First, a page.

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"War ALWAYS Causes Recession"

George Washington's picture




 

Washington's Blog.

PhD economist Marc Faber predicts that the U.S. will launch a war to distract people from the bad economy.

China's largest media outlet - Sohu.com - wrote
in October 2008 that the Rand corporation, a leading U.S. military
advisor, lobbied the Pentagon for a war to be started with a major
foreign power in an attempt to stimulate the American economy:


According
to French media, well-known U.S. think tank RAND Corporation ... has
submitted [to the Pentagon] an evaluation report assessing the wage a
war to shift the feasibility of the current economic crisis...

Continued
deepening of the U.S. sub-prime mortgage crisis and economic downturn,
developed to a certain extent, is likely to trigger a war in order to
achieve the purpose of the crisis passed.

(Google's translation services are crude approximations, but Yihan Dai confirmed the translation of the original).

Is Faber right? Is the Sohu.com report accurate?

I
don't know. For example, I won't take the Sohu.com claim very seriously
until someone can point to the French media source, so that I can
assess it's credibility.

However, "military Keynesianism" - using military spending to stimulate the economy - has been U.S. policy
for half a century. And the economist who coined that term said that
such a policy always and "inexorably" leads to "an actual war" in order
to justify all of the military spending.

Therefore, any studies which disprove the efficacy of war as an economic stimulus -see this and this - are important for balance.

In addition, contrary to popular belief, some writers say that the reason that WWII actually stimulated the U.S. economy was not because of America fighting the war. Specifically, they argue that America's ramped-up production of armaments for the British before the U.S. entered the war was the thing which stimulated our economy.

To
try to sort some of this out, I spoke with a PhD professor of economics
with a background in international conflict in July 2008 to find out
whether war is really good for the economy.

I asked if
conventional wisdom that war is good for the economy is true,
especially given that all of the spending on the war in Iraq seems to
have weakened America's economy (or at least, greatly increased its debt).

The economist explained the seeming paradox:

"War always
causes recession. Well, if it is a very short war, then it may
stimulate the economy in the short-run. But if there is not a quick
victory and it drags on, then wars always put the nation waging war
into a recession and hurt its economy."

Given that America has been fighting both the Afghanistan and Iraq wars longer than it fought WWII, the exception obviously doesn't apply.

Can America go beat up some poorly-armed country to get a quick war?

It is more unlikely than many assume. Given that many believe that the U.S. started the Iraq war based on false pretenses, and that the Iraq war was really about oil (see this, this, this, this and this), I am skeptical that many would buy America's stated justifications for another war.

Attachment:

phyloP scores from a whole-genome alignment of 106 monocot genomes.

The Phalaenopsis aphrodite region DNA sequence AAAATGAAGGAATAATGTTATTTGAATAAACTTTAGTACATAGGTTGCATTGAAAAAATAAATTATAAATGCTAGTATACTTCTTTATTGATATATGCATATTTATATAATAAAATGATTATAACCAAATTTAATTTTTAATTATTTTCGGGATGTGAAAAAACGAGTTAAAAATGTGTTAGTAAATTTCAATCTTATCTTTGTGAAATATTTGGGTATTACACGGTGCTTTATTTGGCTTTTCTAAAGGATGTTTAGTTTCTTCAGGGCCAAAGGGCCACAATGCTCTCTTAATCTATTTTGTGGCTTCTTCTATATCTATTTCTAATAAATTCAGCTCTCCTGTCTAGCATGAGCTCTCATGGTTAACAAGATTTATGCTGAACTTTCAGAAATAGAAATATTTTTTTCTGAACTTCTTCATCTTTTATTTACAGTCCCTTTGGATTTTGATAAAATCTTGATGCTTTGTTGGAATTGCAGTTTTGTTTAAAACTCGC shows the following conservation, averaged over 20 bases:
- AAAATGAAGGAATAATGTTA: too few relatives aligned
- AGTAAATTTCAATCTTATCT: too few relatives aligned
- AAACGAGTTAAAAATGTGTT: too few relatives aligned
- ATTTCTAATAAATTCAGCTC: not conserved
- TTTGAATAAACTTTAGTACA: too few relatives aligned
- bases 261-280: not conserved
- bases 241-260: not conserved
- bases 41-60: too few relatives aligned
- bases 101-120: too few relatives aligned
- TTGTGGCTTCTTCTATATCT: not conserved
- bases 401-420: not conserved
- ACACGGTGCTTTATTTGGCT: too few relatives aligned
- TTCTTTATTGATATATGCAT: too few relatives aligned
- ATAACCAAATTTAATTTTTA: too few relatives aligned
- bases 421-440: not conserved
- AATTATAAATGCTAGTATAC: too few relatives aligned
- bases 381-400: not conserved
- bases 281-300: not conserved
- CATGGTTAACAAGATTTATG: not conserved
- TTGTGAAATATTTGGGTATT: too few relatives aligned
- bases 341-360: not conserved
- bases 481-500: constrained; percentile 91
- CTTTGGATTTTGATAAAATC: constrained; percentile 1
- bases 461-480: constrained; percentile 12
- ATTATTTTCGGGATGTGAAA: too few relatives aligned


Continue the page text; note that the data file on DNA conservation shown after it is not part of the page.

Indeed, the Sohu.com article – even if wholly untrue – proves my point.

In
addition, even a war against a small, poorly-armed and resource-poor
country could be considered a proxy war. In other words, other
heavily-armed countries might fight the U.S. through local proxies,
dragging the war out for years, just as the U.S. did with Russia in
Afghanistan. America today is not the empire it was even 10 years ago,
and - as Afghanistan and Iraq show - America no longer has the
financial resources to project force and impose its will world-wide.

The bottom line is that anyone advocating for war to help our economy is mistaken.

 

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Mon, 11/16/2009 - 09:21 | 131633 bugs_
bugs_'s picture

Wars always cause the sun to rise.
 
I advocate war to crush our enemies.
The economy does what it wants to do.

Oh George will you abandon this theme?

Mon, 11/16/2009 - 14:20 | 132030 George Washington
George Washington's picture

"Oh George will you abandon this theme?"

Depends ... will the boys abandon their schemes to help the economy through war?

Tue, 11/17/2009 - 03:01 | 132902 Fibozachi
Fibozachi's picture
G-dub ... love your latest series and hope that you continue it; clearly, it has elicited great response.  Thank you for sharing it with us!!  My comments below are not directed at you or anyone else, just a wee bit of preemptive vitriol toward those who love to bash others without either merit or constructive criticism.

 

As for 'war & the economy' ... the bottom line (imho) is that war is in fact a productive entity unto itself for abundantly obvious reasons (ahem, save the NASDAQ, er, I mean Operation Iraqi Freedom ... Afghanistan I: USSR, the list is innumerable).  Yet, war is NOT the whimsical product of a few men or a simple idea.  Rather, it is the direct byproduct of collective social mood having shifted firmly toward the downside, causing the economy/ stock market/ media/ government to each grow darker and more perverse.  To borrow a phrase, the 'waves of war' ARE in fact not only possible to analyze but also to predict.